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Old 09-25-2015, 05:38 PM
 
25,059 posts, read 23,161,410 times
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Quote:
Originally Posted by botticelli View Post
To the English speakers who support this kind of silliness - do you support changing English by eliminating all the irregularities in English so that it becomes easier to learn?

For example: the past tense of "go" should be "goed", not "went". And why do you add a "s" to their person, singular verbs but not any of the others? It makes absolutely no sense.

In terms of pronunciation, English is a huge mess. "ough" can have 6 different pronunciation depending on the words, and the letter "a" can have 4 or 5 - why shouldn't they be pronounced the same under any circumstances, like in Spanish? See how stupid my request is?
That's what I like about my native language, Spanish; what you see is how you say it with only one exception, the silent h. But, that H is there because words can't begin with an I in Spanish and to separate certain vowels from each other like a and o. Other than that, Spanish grammar is almost consistent 100% of the time. I had a lot of difficulty with English pronunciations because they didn't make sense to me when I was in ESL class.

Quote:
Originally Posted by botticelli View Post
I agree.

I deeply resent the idea of adopting a phonetically based Chinese language simply because our culture and identity is closely hinged on the richness of the language we use. Chinese characters carry so much information than their pronunciation. They represent how the ancient Chinese came to understand the objects and things around them, which to a large extend shaped the Chinese culture. To me, to abandon the Chinese characters is equivalent to abandoning the entire Chinese culture - no exaggeration here.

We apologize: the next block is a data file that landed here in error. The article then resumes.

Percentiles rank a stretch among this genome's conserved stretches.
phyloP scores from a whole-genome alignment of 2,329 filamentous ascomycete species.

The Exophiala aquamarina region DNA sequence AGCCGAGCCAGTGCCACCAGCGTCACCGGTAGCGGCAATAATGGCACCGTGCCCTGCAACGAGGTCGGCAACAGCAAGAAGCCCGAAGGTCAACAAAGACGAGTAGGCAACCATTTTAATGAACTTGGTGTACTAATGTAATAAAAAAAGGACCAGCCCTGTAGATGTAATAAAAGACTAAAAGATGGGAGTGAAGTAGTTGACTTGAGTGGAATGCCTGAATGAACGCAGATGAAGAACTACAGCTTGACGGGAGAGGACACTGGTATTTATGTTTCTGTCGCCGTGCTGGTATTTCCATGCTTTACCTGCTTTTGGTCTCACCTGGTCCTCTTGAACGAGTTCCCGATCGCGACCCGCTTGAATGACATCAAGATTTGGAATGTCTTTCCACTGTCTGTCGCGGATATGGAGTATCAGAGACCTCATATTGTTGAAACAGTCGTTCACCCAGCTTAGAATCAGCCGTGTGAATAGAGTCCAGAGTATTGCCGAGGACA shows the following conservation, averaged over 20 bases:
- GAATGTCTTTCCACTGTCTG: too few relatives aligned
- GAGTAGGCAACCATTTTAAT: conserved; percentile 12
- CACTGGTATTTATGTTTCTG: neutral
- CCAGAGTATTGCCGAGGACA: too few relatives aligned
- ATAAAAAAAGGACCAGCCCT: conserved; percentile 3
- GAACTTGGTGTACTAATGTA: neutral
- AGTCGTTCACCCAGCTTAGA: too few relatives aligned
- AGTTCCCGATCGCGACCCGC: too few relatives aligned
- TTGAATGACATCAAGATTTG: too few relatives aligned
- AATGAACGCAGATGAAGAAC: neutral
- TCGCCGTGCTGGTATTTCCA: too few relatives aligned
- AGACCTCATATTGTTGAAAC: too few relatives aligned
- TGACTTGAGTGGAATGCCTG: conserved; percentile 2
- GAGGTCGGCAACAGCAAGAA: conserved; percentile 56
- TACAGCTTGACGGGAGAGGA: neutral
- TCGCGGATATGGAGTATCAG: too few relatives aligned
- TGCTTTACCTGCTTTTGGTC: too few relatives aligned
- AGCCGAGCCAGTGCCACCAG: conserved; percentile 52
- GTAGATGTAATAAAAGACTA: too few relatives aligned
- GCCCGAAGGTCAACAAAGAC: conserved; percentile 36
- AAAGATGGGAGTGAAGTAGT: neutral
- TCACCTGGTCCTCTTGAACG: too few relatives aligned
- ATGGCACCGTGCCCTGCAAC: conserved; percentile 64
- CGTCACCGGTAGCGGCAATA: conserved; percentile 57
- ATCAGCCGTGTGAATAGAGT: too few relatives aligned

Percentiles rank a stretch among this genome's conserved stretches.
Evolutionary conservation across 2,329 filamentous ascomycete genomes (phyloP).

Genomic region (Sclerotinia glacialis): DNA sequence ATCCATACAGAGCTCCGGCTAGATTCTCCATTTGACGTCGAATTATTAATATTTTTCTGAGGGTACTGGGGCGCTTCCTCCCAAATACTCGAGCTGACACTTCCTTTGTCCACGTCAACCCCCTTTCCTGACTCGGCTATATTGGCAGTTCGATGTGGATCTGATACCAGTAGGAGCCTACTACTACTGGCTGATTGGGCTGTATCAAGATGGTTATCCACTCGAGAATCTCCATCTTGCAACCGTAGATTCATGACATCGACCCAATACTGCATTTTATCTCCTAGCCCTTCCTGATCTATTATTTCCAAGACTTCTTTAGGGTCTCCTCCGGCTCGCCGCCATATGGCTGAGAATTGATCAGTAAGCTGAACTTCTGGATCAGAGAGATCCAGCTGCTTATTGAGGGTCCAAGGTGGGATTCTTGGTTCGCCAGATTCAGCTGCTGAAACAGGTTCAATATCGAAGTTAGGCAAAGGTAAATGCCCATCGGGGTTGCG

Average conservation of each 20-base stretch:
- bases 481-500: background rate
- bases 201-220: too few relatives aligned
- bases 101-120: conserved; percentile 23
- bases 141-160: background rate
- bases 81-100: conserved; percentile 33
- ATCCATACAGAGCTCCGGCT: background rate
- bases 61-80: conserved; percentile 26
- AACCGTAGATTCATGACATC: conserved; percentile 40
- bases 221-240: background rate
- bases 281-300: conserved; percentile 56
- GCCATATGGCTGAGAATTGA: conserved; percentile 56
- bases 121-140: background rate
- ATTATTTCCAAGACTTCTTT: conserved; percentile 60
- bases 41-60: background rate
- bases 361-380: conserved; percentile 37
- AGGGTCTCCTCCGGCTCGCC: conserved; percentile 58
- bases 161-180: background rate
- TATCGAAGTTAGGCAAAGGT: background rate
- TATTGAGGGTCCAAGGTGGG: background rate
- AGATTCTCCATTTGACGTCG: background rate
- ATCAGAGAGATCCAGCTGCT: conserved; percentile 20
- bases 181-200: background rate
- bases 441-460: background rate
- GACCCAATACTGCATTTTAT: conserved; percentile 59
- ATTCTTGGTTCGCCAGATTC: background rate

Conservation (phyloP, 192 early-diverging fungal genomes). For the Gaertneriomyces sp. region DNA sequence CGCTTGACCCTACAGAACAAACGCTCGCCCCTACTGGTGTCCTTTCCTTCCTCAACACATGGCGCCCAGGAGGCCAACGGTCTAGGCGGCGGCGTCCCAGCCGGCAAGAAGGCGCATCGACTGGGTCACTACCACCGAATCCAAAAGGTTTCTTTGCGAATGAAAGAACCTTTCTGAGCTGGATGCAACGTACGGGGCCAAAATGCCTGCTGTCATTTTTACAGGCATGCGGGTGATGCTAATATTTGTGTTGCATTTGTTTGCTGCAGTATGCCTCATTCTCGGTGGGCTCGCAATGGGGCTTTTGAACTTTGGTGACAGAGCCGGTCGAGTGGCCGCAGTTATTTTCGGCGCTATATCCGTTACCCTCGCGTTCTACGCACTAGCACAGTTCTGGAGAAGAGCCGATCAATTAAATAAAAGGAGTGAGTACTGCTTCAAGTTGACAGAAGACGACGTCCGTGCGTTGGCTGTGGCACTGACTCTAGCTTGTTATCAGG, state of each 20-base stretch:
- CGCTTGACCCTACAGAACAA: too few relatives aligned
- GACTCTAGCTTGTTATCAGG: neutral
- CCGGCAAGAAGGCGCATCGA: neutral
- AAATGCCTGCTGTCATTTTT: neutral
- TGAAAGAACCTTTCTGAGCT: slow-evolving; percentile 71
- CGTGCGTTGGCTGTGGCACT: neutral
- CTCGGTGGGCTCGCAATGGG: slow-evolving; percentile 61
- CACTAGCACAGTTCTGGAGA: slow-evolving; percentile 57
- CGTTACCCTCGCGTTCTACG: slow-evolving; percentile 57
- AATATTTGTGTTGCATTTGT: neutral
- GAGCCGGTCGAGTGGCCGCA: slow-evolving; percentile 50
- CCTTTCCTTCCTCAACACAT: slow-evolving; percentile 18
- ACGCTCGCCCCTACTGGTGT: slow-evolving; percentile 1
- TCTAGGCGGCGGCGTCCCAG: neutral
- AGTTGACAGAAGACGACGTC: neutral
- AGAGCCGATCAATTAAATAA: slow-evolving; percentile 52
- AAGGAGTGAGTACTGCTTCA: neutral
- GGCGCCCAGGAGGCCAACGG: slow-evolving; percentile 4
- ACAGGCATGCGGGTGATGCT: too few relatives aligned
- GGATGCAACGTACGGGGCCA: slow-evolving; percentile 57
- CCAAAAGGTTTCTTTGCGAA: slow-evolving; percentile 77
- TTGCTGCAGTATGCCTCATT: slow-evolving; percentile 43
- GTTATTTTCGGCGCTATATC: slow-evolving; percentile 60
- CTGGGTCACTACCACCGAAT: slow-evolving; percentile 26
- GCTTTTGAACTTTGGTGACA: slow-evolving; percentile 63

From a practical perspective, it also makes little sense. For example, the classical poems are written in 20 or 28 characters, 5 or 7 characters in each row, which gives the impression of order and beauty. If replaced by Pinyin, they will be of difference length because some words contain 3 letters while others may contain 6. This is why English poems always look messy to me. In terms of printing or even online display, pinyin will be twice as long as Chinese characters - what a waste of paper and space!

Additionally, there will be too many words with the same spelling yet different meaning, even with the tones explicitly spelt out. It would be difficult or take more time to process. The Chinese don't really need to read the word in mind in order to understand it, we learn it visually, or phonetically. Chinese characters are far more efficient in western alphabets in that each character contains far more information than a letter or a combination of letters, and if we replace them with roman letters, much of the additional information is lost.

I really don't see much of an advantage of switching to anything else. Typing is not an issue at all. Even mother 70 year old mother who knows little Pinyin can type on her smartphone with little difficulty. To say the students spend too much time memorizing words is ridiculous - it is like saying learning math is useless.

In terms of learner friendliness... as I said, if the language is important enough, people will learn it no matter what. English isn't exactly easy to learn for the Chinese, when the Chinese language doesn't have any conjugation or tense, but we managed. Languages are just difficult in different aspects.
I agree, and to be honest, I don't find memorizing Chinese characters difficult at all. Well, I'm lucky, I guess, to be able to memorize characters just by hearing their pronunciation and knowing their meaning without having to write it down. There's disadvantages to that, but in the days of computers and smartphones I can't see how it would hinder me so much. Also, each character's stroke let's me memorize or guess the meaning without having to actually know how to pronounce it. I find that easier than knowing which tone a character has.

Quote:
Originally Posted by Yanagisawa View Post
Haha, that's great!

So phonetic alphabet system is not superior to Chinese characters in this regard as well.
Not really. I'm a firm believer in any language can be written with any alphabet. Just make some modifications, and you're good to go. Most characters can be imported into English like 狗 let's just call it dog.
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Old 09-27-2015, 04:37 AM
 
919 posts, read 602,484 times
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Quote:
Originally Posted by theunbrainwashed View Post
Not really. I'm a firm believer in any language can be written with any alphabet. Just make some modifications, and you're good to go.
诺特日阿里 = Not really